My Characters: I Can’t Let Them Go

Someone at a recent writer’s conference reminded me of something that I thought was a personal problem. After the book is finished, I miss talking to my characters, thinking about them, wanting to know more about them, imagining how their life thread will spool out after the story is over. I can’t seem to get these people out of my head.

Suzanna in Dream Chaser continues to remind me that second chances at love can occur, and remaining open to the possibility is something I should consider. Gillian in Gillian’s Do-Over repeated the same message, even as her son—unlike mine—tried to run her life instead of trusting that Gillian could take care of herself. Her white-water rafting adventure was far less fun for her than it was for me when I tried my hand at avoiding getting thrown out of a raft. But having experienced it meant it was easy to imagine her there.

Another single title, Package Deal, allowed me to relive through Amanda what it’s like to be a newly-minted college professor, intent on building a career while raising a child. In Amanda’s case, two men complicate her life, one I loved to hate (Carlton), I adored (Marcus). And so does spunky nine-year-old Cecelia, who is convinced from their first meeting that handsome Marcus would make the perfect dad. After all, like her, he has blue eyes!

Dannilynn in Concealed Attractions, a New Adult Novel, allowed me to relive how scary college can be when one is away from home for the first time and how events there can impact one’s life far into the future. Making her home on an island, set apart from the more sophisticated mainland, mirrored how her family sheltered her. Thus began the Cedar Island Tales series.

Meeting long-time lovers Joel Taylor and Angela Wright in that same story compelled me to focus on their evolving story in Heartstrings precisely because I wanted to know if they would ever get together again and, later, if they could weather what often is thought to destroy marriages. Theirs is an example of the statistic that most marriages—after such betrayal—remain intact.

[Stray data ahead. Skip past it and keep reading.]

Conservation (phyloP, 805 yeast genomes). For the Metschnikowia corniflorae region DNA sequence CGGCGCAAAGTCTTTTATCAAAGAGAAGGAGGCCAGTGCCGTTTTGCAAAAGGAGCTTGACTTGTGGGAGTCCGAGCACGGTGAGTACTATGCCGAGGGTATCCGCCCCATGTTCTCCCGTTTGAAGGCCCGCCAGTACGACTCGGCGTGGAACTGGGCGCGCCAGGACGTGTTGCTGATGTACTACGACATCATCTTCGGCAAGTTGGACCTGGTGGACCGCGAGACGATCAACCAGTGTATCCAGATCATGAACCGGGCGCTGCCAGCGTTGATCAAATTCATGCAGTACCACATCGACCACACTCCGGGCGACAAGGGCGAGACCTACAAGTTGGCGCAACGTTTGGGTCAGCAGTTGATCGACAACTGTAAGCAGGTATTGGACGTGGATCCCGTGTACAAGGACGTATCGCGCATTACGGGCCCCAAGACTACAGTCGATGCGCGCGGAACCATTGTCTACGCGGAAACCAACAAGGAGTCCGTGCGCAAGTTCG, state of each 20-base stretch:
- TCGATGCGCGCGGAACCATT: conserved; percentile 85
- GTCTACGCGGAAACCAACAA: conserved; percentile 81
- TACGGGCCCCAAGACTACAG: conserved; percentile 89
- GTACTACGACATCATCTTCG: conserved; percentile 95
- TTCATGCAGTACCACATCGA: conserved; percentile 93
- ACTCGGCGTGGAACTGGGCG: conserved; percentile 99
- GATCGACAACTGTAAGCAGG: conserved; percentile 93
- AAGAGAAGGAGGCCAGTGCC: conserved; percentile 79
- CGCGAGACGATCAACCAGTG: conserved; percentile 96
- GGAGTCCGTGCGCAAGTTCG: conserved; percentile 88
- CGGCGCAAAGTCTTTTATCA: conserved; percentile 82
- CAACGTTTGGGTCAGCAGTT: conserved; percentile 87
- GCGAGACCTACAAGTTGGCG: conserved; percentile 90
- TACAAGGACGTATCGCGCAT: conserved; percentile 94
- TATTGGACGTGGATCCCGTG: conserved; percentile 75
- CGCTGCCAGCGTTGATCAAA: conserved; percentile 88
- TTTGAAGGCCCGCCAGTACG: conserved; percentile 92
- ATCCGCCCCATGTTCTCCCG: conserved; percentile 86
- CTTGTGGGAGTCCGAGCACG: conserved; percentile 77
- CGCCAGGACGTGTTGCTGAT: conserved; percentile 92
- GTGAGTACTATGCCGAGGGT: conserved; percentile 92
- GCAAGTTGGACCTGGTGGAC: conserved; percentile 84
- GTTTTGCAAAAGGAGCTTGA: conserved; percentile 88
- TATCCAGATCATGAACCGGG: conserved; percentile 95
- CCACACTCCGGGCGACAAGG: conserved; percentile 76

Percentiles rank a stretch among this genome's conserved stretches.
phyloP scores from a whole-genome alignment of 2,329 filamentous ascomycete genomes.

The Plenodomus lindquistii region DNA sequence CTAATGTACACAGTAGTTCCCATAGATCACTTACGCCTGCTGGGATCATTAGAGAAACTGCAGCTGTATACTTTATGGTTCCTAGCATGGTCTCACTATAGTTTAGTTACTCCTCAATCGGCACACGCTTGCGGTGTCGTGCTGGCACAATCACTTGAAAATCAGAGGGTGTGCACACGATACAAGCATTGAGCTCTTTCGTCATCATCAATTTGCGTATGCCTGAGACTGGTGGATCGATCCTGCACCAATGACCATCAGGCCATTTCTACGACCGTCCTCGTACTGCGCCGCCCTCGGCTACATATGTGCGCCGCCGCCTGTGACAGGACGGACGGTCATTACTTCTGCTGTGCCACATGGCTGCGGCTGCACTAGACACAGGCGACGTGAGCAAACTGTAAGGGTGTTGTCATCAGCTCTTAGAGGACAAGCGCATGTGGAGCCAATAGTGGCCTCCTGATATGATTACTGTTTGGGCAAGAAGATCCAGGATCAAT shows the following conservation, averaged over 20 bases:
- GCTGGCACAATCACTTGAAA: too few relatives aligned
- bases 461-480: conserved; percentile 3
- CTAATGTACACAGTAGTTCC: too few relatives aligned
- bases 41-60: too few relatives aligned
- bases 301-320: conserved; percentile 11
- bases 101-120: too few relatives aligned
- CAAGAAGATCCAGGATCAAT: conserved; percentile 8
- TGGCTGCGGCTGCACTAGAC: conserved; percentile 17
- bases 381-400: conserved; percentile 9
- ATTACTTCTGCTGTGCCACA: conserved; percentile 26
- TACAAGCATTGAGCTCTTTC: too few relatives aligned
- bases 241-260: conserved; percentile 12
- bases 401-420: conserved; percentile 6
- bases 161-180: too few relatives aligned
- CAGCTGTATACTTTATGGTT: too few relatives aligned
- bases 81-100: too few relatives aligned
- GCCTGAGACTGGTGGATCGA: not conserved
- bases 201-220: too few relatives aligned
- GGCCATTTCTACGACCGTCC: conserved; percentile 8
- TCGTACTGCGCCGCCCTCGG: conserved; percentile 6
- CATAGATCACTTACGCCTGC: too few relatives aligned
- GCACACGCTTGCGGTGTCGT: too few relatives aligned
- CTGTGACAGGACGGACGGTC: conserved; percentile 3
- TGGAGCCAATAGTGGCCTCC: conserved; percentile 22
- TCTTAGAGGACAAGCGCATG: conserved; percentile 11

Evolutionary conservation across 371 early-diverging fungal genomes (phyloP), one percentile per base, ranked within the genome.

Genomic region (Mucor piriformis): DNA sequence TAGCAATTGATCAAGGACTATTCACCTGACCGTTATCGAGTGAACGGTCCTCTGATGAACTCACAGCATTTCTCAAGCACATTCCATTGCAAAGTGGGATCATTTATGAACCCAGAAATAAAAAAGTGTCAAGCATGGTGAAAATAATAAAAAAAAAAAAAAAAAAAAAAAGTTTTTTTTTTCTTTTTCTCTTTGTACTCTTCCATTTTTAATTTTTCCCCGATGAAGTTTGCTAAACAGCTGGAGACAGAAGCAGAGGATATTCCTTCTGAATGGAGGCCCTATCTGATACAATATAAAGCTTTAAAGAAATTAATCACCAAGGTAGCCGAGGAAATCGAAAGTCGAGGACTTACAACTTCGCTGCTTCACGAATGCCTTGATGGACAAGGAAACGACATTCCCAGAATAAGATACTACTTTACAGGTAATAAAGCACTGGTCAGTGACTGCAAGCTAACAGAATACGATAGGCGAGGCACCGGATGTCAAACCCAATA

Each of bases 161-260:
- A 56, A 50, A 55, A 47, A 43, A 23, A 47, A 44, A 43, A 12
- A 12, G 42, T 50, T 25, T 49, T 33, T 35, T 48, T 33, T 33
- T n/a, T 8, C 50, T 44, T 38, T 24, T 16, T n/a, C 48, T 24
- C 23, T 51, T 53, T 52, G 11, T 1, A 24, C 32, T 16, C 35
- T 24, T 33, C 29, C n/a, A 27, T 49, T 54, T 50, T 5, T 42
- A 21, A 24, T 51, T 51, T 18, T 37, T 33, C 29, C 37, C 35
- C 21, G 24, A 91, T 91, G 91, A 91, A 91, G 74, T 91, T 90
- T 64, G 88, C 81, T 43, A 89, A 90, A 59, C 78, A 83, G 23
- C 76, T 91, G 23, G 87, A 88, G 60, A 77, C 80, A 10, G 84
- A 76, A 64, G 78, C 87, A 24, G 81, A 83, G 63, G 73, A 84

Jane in Family Bonds, another New Adult Novel, was the compilation of several young women I knew in college who had to go it alone following their parents’ death, and who then found love but lost it when they unearthed unexpected, often ugly, family secrets. Jane deserved a happy life in the face of those discoveries and the support Chet provided endeared him to me. I so wanted them to be happy, which is why their story ends with an unexpected twist. In Family Bonds, I also fell in love with the delightful little town of Evergreen, Washington—a fictional place that became the setting for the On Geneva Shores series, where so many different characters have added flavor to the town.

A friend encouraged me to write what I know and at the time, I was still deeply involved in the real estate industry. Evergreen seemed the perfect place to explore one realtor’s experience. Thus was born Granddad’s House, set in various neighborhoods of Evergreen, where Olivia Brown, a real go-getter realtor, thinks she has life by the tail until she agrees to list and sell her beloved grandfather’s home. The man who intrudes in her dreams and her office, Beau James, swept me off my feet, too, when he entered that big Victorian. I thoroughly enjoyed getting to know him, wishing at times I’d met someone like him: Southern accent, sparkling eyes, and all.

Olivia and Beau were such a great couple that I was compelled to follow Sally, Olivia’s best friend, and Paul, Beau’s younger brother, in Just Friends when several women I know—nearly all survivors of breast cancer—begged me to tell their story through Sally’s eyes. I couldn’t let her miss out on the life she’d always wanted and feared she’d never have.